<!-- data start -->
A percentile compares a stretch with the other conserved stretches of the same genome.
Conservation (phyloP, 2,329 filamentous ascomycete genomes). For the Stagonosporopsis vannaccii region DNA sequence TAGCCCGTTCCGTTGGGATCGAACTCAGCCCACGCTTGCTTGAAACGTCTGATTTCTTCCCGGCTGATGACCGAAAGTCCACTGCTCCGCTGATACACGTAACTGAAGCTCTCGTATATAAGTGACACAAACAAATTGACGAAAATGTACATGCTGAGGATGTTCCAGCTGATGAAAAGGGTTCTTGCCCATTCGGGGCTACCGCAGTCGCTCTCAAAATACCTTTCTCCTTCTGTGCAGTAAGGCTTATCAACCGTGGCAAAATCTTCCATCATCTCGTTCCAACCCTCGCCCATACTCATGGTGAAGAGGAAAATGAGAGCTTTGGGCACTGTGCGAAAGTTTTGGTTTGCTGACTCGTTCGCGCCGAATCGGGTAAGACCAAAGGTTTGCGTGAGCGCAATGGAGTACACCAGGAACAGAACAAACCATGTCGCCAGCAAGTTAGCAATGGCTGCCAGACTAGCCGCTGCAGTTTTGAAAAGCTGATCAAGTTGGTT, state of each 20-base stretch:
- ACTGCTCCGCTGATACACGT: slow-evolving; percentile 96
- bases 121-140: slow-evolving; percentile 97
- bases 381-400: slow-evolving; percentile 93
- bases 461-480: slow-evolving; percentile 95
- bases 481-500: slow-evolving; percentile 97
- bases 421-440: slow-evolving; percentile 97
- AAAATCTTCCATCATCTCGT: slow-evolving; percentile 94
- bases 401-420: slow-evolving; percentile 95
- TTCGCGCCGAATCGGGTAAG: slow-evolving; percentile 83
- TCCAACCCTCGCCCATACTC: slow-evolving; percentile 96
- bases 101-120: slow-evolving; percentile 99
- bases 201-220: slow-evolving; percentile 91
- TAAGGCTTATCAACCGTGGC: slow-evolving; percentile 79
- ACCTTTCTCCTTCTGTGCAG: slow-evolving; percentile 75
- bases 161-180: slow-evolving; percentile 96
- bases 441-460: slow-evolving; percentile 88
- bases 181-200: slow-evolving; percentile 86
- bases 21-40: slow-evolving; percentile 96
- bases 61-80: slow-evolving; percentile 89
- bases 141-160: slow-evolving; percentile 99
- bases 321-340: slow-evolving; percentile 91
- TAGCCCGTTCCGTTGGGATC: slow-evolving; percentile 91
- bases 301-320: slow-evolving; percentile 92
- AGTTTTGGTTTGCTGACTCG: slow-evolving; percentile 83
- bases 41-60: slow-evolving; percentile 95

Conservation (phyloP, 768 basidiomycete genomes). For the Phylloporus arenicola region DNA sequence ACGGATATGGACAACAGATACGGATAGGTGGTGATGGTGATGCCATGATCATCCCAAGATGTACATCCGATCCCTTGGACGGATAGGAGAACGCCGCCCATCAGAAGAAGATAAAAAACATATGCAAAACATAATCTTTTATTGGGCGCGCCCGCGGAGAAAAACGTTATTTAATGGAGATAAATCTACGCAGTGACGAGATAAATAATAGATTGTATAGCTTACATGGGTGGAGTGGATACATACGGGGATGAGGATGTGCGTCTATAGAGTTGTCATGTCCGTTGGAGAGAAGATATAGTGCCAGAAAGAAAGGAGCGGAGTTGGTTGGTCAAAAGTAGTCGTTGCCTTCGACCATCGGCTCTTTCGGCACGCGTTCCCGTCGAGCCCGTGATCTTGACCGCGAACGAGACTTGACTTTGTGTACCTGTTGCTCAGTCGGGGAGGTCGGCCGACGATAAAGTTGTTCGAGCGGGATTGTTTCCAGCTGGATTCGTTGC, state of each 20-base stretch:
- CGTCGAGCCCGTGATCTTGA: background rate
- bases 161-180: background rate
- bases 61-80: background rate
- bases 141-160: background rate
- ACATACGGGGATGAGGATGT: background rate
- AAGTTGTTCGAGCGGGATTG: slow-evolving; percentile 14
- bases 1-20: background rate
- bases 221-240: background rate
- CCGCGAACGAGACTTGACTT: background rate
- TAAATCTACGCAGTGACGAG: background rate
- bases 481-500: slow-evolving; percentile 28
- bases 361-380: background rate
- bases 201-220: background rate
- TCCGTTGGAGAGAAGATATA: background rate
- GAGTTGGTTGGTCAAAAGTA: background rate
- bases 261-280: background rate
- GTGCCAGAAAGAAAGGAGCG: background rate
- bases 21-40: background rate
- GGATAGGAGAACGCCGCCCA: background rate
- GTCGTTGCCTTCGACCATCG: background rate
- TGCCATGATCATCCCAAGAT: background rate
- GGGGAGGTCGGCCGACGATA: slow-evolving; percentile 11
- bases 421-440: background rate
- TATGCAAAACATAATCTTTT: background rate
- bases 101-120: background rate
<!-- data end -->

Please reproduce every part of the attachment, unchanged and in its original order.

A percentile compares a stretch with the other conserved stretches of the same genome.
Conservation (phyloP, 2,329 filamentous ascomycete genomes). For the Stagonosporopsis vannaccii region DNA sequence TAGCCCGTTCCGTTGGGATCGAACTCAGCCCACGCTTGCTTGAAACGTCTGATTTCTTCCCGGCTGATGACCGAAAGTCCACTGCTCCGCTGATACACGTAACTGAAGCTCTCGTATATAAGTGACACAAACAAATTGACGAAAATGTACATGCTGAGGATGTTCCAGCTGATGAAAAGGGTTCTTGCCCATTCGGGGCTACCGCAGTCGCTCTCAAAATACCTTTCTCCTTCTGTGCAGTAAGGCTTATCAACCGTGGCAAAATCTTCCATCATCTCGTTCCAACCCTCGCCCATACTCATGGTGAAGAGGAAAATGAGAGCTTTGGGCACTGTGCGAAAGTTTTGGTTTGCTGACTCGTTCGCGCCGAATCGGGTAAGACCAAAGGTTTGCGTGAGCGCAATGGAGTACACCAGGAACAGAACAAACCATGTCGCCAGCAAGTTAGCAATGGCTGCCAGACTAGCCGCTGCAGTTTTGAAAAGCTGATCAAGTTGGTT, state of each 20-base stretch:
- ACTGCTCCGCTGATACACGT: slow-evolving; percentile 96
- bases 121-140: slow-evolving; percentile 97
- bases 381-400: slow-evolving; percentile 93
- bases 461-480: slow-evolving; percentile 95
- bases 481-500: slow-evolving; percentile 97
- bases 421-440: slow-evolving; percentile 97
- AAAATCTTCCATCATCTCGT: slow-evolving; percentile 94
- bases 401-420: slow-evolving; percentile 95
- TTCGCGCCGAATCGGGTAAG: slow-evolving; percentile 83
- TCCAACCCTCGCCCATACTC: slow-evolving; percentile 96
- bases 101-120: slow-evolving; percentile 99
- bases 201-220: slow-evolving; percentile 91
- TAAGGCTTATCAACCGTGGC: slow-evolving; percentile 79
- ACCTTTCTCCTTCTGTGCAG: slow-evolving; percentile 75
- bases 161-180: slow-evolving; percentile 96
- bases 441-460: slow-evolving; percentile 88
- bases 181-200: slow-evolving; percentile 86
- bases 21-40: slow-evolving; percentile 96
- bases 61-80: slow-evolving; percentile 89
- bases 141-160: slow-evolving; percentile 99
- bases 321-340: slow-evolving; percentile 91
- TAGCCCGTTCCGTTGGGATC: slow-evolving; percentile 91
- bases 301-320: slow-evolving; percentile 92
- AGTTTTGGTTTGCTGACTCG: slow-evolving; percentile 83
- bases 41-60: slow-evolving; percentile 95

Conservation (phyloP, 768 basidiomycete genomes). For the Phylloporus arenicola region DNA sequence ACGGATATGGACAACAGATACGGATAGGTGGTGATGGTGATGCCATGATCATCCCAAGATGTACATCCGATCCCTTGGACGGATAGGAGAACGCCGCCCATCAGAAGAAGATAAAAAACATATGCAAAACATAATCTTTTATTGGGCGCGCCCGCGGAGAAAAACGTTATTTAATGGAGATAAATCTACGCAGTGACGAGATAAATAATAGATTGTATAGCTTACATGGGTGGAGTGGATACATACGGGGATGAGGATGTGCGTCTATAGAGTTGTCATGTCCGTTGGAGAGAAGATATAGTGCCAGAAAGAAAGGAGCGGAGTTGGTTGGTCAAAAGTAGTCGTTGCCTTCGACCATCGGCTCTTTCGGCACGCGTTCCCGTCGAGCCCGTGATCTTGACCGCGAACGAGACTTGACTTTGTGTACCTGTTGCTCAGTCGGGGAGGTCGGCCGACGATAAAGTTGTTCGAGCGGGATTGTTTCCAGCTGGATTCGTTGC, state of each 20-base stretch:
- CGTCGAGCCCGTGATCTTGA: background rate
- bases 161-180: background rate
- bases 61-80: background rate
- bases 141-160: background rate
- ACATACGGGGATGAGGATGT: background rate
- AAGTTGTTCGAGCGGGATTG: slow-evolving; percentile 14
- bases 1-20: background rate
- bases 221-240: background rate
- CCGCGAACGAGACTTGACTT: background rate
- TAAATCTACGCAGTGACGAG: background rate
- bases 481-500: slow-evolving; percentile 28
- bases 361-380: background rate
- bases 201-220: background rate
- TCCGTTGGAGAGAAGATATA: background rate
- GAGTTGGTTGGTCAAAAGTA: background rate
- bases 261-280: background rate
- GTGCCAGAAAGAAAGGAGCG: background rate
- bases 21-40: background rate
- GGATAGGAGAACGCCGCCCA: background rate
- GTCGTTGCCTTCGACCATCG: background rate
- TGCCATGATCATCCCAAGAT: background rate
- GGGGAGGTCGGCCGACGATA: slow-evolving; percentile 11
- bases 421-440: background rate
- TATGCAAAACATAATCTTTT: background rate
- bases 101-120: background rate